In that WoW case, the vsync wasn't working for whatever reason. Vsync always prevents tears when working, and nothing else. Could be that it limited your framerate without applying vsync, thus causing an extremely perceptible effect, maybe. Unlimited frames does reduce the appearance of tearing somewhat (due to more similarity between frames), provided you're not near a multiple of your refresh rate (which makes tearing look a while lot worse, due to stationary or sliding tears).
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#27Marblesbunbun(Topic Creator)Posted 8/23/2013 5:17:59 PM
ZeraphLordS posted...
Marblesbunbun posted...
I didn't notice any input lag but I am curious as to what causes it.
Thank you for all this information.


No problem :)

Shebeskii posted...
I have to add to the post by ZeraphLord:

Nvidia's control panel does indeed add vertical sync to all Direct X titles - it's not just OpenGL.

What you're referring to is Triple Buffering, which only works for OpenGL through Nvidia's and AMD's driver feature sets.


Yeah, I thought I had mentioned that, but apparently not. I shouldn't do these things when I'm tired. Anyhow, thankyou :)


Also botched this entire section (which can be essentially thought of as render time + time left until refresh:

30fps @ 60hz = 33.33ms - 50ms = 41.67ms average

60fps @ 60hz = 16.67ms - 33.33ms = 25ms average

120fps @ 60hz = 8.33ms - 16.67ms = 12.5ms average

240fps @ 60hz = 4.17ms - 8.33ms = 6.25ms average

300fps (Source default max) @ 60hz = 3.33ms - 6.67ms = 5ms average


At 120hz, this changes to:

30fps @ 120hz = 33.33ms - 41.67ms = 37.5ms average

60fps @ 120hz = 16.67ms - 25ms = 20.83ms average

120fps @ 120hz = 8.33ms - 16.67ms = 12.50ms average

240fps @ 120hz = 4.17ms - 8.33ms = 6.25ms average

300fps @ 120hz = 3.33ms - 6.67ms = 5ms average

So not that really beneficial input lag-wise once your framerates exceed the refresh rate. Smoothness and temporal frame placement were always the big draws, anyway.


Marblesbunbun posted...
Garquille14 posted...
DISPLAY LAG, not input lag


Either works, both mean the time between you hit the button and the reaction happens on screen.


Yeah, with the prevalence of the fighting game community and input lag benchmarks solely for monitors, I'd rather that Display Lag was used solely to refer to lag as a result of image processing by the display. Input lag is a general term that encompasses everything from your input -> when feedback is generated.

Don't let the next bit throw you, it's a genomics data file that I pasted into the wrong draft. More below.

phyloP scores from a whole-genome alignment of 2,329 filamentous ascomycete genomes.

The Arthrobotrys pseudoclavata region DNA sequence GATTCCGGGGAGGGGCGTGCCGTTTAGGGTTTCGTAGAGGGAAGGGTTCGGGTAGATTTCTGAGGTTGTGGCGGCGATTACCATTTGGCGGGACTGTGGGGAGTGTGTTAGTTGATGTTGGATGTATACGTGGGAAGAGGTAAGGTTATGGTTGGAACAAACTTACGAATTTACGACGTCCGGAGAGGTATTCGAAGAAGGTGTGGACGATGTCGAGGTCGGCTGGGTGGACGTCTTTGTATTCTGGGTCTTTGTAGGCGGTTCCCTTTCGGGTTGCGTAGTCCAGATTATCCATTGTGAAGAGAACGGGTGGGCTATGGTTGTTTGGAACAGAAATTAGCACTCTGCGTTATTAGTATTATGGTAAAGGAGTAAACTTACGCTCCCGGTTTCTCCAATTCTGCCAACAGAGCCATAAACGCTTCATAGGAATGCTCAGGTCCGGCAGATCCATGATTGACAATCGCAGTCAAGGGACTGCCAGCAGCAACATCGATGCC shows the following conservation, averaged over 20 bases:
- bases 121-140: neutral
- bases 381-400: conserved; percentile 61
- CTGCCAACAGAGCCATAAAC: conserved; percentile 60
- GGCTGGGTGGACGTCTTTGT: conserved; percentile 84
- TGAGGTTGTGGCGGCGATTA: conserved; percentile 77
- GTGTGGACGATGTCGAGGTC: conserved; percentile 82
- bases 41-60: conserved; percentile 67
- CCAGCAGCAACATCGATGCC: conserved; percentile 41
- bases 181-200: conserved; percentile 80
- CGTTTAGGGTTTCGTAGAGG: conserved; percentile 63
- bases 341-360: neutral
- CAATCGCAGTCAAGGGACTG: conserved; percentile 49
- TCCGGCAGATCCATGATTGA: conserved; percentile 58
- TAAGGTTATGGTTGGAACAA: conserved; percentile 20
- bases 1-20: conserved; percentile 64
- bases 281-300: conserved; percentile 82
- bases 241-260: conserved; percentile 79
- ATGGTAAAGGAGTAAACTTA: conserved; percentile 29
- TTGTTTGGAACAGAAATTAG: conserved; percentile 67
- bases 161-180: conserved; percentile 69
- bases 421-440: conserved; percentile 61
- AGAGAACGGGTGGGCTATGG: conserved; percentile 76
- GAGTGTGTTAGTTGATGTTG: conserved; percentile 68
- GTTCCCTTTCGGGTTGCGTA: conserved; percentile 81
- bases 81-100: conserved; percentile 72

What I'm talking about here is solely: gamestate to be rendered -> render time -> wait until buffer is polled for refresh -> display.


Hopefully now that the board is re-archiving, this can be a vsync/input lag primer of sorts. Didn't really cover why tears occur, but that's a bit more difficult to explain, especially without imagery.


I'm still trying to figure out why borderless windowmode made the tearing disappear.
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#28ZeraphLordSPosted 8/24/2013 12:37:06 AM
Marblesbunbun posted...
I'm still trying to figure out why borderless windowmode made the tearing disappear.


Are you using windows 7 or windows 8? Aero applies vsync while on your desktop, with the usual input lag caveats. You can disable this by right clicking on the shortcut you use to launch the game (or the executable), and checking the "disable desktop composition" checkbox under compatibility, if you want to check.
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The best course of action is to just get the information you need, then get out while you're still alive. - destroy everything on GameFAQs
#29Marblesbunbun(Topic Creator)Posted 8/24/2013 1:43:29 PM
ZeraphLordS posted...
Marblesbunbun posted...
I'm still trying to figure out why borderless windowmode made the tearing disappear.


Are you using windows 7 or windows 8? Aero applies vsync while on your desktop, with the usual input lag caveats. You can disable this by right clicking on the shortcut you use to launch the game (or the executable), and checking the "disable desktop composition" checkbox under compatibility, if you want to check.


I still get 120+ FPS on Wow in windowed mode though.
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#30Mr kittyPosted 8/24/2013 1:55:22 PM
Garquille14 posted...
DISPLAY LAG, not input lag


Basically input lag doesn't exist which the proper term would be display lag. They basically mean the same thing.

Vsync:

Con:
-Add display lag(get worst on weaker Graphic Card & Gaming Laptop)
-Limit the framerate to the supported refresh rate
-lag
-lag
-lag
-lag
-lag




Pro:
-Reduce the usage of the GPU by limiting the framerate to the refresh rate of the game display resolution setting.
-Save power consumption
-Reduce stuttering & make the framerate even
-Get rid of tearing make all the frame visible which make the game look smoother.